April fool

No one knows the origin of April Fool’s Day or the expression April fool. The expression appears in the seventeenth century, and the association of the month April with fools, especially those foolish because of love or lust, appears to have arisen on the European continent and was imported to Britain in the seventeenth century. 

In French, the phrase poisson d’avril means April fool. The earliest known use of the phrase is in a 1508 poem by French poet Eloy d’Amerval titled Le Livre de la Deablerie, lines 325–27:

Houlier, putier, macquereau infame
De maint homme et de mainte fame,
Poisson d’apvril, vien tost a moy!

(Debauched man, base man, infamous pimp
Of many men and many women,
Fish of April, soon to be mine!)

d’Amerval is punning here. Macquereau is slang for pimp, but it literally means mackerel. In the sixteenth century the phrase, perhaps because of this poem, came to mean a go-between or procurer. It wasn’t until the eighteenth century that poisson d’avril came to mean April fool.

The German phrase jemanden in den April schicken, meaning to play a trick on someone on April first, dates to 1645.

The earliest use of April fool in English is attested to a bit earlier than the German phrase, though, and appears in Edmund Lechmere’s 1629 A Disputation of the Church:

For my part, I was not willing at the sight of yours (which I espied by meere chaunce, and neuer sawe but once) to be made an Aprill foole, and therefore would not be so farre at your commaund.

William Congreve’s 1692 play The Old Batchelour contains this line referring to a love-struck man:

That’s one of Loves April-fools, is always upon some errand that’s to no purpose.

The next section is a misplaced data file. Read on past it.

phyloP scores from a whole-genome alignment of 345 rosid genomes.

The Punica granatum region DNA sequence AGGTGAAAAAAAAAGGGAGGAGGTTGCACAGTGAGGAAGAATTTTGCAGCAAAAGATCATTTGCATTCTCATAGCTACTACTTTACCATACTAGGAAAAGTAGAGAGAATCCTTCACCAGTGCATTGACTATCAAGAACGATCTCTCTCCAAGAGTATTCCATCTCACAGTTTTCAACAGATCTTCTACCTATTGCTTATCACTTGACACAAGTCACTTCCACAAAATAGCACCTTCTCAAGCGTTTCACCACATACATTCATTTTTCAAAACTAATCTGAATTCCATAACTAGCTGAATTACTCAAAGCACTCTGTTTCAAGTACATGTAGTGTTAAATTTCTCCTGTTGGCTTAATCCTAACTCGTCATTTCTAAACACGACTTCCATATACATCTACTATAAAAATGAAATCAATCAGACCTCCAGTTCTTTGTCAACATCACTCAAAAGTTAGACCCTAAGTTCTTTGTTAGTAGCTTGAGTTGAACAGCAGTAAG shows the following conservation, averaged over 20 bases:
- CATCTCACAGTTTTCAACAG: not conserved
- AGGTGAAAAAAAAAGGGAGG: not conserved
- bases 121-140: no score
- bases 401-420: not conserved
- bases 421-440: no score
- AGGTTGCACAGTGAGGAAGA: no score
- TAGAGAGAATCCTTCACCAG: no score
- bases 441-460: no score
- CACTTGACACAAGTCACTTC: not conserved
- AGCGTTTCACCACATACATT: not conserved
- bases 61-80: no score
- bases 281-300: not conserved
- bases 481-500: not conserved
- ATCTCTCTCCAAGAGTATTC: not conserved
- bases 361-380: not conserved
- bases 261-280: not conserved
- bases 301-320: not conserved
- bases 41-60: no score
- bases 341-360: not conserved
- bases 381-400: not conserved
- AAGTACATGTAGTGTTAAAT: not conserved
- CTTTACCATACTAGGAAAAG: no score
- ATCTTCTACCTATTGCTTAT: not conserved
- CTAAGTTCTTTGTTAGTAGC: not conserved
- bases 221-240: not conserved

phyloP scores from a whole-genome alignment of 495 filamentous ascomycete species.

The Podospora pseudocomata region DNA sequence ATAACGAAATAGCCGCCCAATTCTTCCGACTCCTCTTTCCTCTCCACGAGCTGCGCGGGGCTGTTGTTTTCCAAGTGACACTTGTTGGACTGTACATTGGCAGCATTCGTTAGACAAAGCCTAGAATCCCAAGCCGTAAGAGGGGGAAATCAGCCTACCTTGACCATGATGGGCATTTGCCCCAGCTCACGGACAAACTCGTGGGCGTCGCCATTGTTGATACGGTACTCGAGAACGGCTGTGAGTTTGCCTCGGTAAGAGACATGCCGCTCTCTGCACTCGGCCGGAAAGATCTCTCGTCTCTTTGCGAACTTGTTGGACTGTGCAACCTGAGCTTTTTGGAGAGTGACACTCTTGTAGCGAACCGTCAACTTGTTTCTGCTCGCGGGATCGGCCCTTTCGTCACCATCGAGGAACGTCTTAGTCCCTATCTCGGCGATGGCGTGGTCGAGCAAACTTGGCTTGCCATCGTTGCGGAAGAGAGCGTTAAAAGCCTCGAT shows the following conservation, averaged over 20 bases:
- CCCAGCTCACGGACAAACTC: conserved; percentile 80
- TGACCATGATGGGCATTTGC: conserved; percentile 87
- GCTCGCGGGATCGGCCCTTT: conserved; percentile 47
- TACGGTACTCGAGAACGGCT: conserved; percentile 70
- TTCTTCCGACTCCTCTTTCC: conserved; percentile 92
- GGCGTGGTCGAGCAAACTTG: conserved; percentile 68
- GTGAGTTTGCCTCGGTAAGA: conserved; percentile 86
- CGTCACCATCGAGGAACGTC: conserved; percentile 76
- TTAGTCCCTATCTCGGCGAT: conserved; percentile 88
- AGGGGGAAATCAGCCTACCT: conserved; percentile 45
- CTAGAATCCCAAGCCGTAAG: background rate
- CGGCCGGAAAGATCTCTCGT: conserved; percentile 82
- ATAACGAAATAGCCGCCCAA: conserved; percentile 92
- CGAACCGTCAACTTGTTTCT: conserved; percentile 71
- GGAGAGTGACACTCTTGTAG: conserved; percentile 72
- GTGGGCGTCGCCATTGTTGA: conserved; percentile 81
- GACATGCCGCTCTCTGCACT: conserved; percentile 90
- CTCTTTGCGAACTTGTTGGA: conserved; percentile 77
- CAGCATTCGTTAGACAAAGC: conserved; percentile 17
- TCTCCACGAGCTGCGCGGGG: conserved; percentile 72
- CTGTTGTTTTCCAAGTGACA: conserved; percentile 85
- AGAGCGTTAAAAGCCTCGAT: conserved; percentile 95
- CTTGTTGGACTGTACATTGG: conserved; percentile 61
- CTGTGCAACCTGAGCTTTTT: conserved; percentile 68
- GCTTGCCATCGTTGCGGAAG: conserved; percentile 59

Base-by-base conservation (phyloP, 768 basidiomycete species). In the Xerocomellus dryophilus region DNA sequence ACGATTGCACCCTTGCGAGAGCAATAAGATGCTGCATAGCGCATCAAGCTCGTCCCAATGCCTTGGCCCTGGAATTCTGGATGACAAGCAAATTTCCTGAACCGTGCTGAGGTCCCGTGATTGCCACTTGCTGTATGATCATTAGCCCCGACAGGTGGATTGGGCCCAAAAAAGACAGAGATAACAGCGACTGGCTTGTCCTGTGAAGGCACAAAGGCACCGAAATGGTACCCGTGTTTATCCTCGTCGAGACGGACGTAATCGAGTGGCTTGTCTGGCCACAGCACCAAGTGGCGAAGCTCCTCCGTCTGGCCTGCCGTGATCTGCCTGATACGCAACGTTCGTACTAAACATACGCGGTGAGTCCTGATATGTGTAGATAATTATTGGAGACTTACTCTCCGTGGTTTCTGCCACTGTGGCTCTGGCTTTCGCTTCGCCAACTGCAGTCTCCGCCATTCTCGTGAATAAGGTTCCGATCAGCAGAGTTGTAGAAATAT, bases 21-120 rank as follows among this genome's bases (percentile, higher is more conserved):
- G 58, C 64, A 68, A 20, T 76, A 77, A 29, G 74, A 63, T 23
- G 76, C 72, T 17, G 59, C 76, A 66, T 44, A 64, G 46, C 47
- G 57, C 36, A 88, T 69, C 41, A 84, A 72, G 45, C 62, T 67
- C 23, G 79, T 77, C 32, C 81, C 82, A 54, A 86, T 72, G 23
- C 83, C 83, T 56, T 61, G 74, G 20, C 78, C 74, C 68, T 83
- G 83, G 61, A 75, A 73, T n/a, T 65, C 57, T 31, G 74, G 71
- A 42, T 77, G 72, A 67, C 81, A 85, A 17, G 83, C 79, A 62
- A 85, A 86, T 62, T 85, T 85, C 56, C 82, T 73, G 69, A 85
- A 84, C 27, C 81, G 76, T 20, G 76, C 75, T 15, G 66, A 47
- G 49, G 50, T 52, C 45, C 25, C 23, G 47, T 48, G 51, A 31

These early English uses are not specifically references to April first, but rather just an association of the month with foolish behavior, and in the latter case with love.

Joseph Addison writes in The Spectator in 1711:

An ingenious Tribe of Men [...] who are for making April Fools every Day in the Year. These Gentlemen are commonly distinguished by the name of Biters.

Addison’s wording suggests that by 1711 April first was already established as the day to play jokes on people, but the phrase April Fool’s Day isn’t attested until 1748.

It is mistakenly thought by some that the origin of the tradition dates to the introduction of the Gregorian Calendar in 1582 and the moving of the start of the year from March to the first of January. Those who continued to celebrate the new year on 1 April were marked as fools. But under the old Julian calendar the first of January was still the most common day to mark the start of the new year. 25 March was celebrated as the start of the new year in some countries, including Britain, but that would make it a March fool, not an April one. Another myth is that Chaucer makes reference to foolish tricks on April First in his Nun’s Priest’s Tale, but that reading is based on a transcription error.


Oxford English Dictionary, third edition, December 2008, s. v. April fool, n.

Middle French translation courtesy Adleen Crapo.

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